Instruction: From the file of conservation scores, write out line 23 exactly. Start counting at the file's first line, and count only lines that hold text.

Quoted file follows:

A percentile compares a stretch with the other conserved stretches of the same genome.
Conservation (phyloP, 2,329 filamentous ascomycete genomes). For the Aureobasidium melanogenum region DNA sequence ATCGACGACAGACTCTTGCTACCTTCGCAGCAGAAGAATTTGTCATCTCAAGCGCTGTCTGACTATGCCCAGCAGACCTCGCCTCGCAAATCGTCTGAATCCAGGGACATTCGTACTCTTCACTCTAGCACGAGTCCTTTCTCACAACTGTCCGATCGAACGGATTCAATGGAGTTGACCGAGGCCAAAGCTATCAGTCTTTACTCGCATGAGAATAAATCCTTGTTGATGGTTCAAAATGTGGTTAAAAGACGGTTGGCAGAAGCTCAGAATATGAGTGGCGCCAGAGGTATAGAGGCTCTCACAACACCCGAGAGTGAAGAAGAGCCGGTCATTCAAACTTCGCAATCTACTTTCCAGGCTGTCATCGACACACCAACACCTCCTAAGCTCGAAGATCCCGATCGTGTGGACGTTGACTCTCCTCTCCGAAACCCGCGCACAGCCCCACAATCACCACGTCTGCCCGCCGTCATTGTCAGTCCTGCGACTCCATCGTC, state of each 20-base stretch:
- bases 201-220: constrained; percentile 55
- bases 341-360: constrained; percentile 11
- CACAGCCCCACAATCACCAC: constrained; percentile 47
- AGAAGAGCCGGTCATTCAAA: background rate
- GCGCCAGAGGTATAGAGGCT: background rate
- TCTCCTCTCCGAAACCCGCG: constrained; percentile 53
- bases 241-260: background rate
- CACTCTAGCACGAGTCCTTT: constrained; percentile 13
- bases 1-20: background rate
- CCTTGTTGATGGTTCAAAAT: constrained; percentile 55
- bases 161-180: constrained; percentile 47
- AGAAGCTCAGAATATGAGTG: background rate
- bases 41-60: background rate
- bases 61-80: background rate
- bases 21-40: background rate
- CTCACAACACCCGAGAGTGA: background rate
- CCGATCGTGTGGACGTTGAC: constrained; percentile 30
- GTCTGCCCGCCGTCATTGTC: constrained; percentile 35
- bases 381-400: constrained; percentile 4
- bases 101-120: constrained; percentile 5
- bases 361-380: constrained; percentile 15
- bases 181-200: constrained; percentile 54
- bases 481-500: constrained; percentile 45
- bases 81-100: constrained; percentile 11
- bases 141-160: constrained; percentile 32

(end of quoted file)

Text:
- bases 361-380: constrained; percentile 15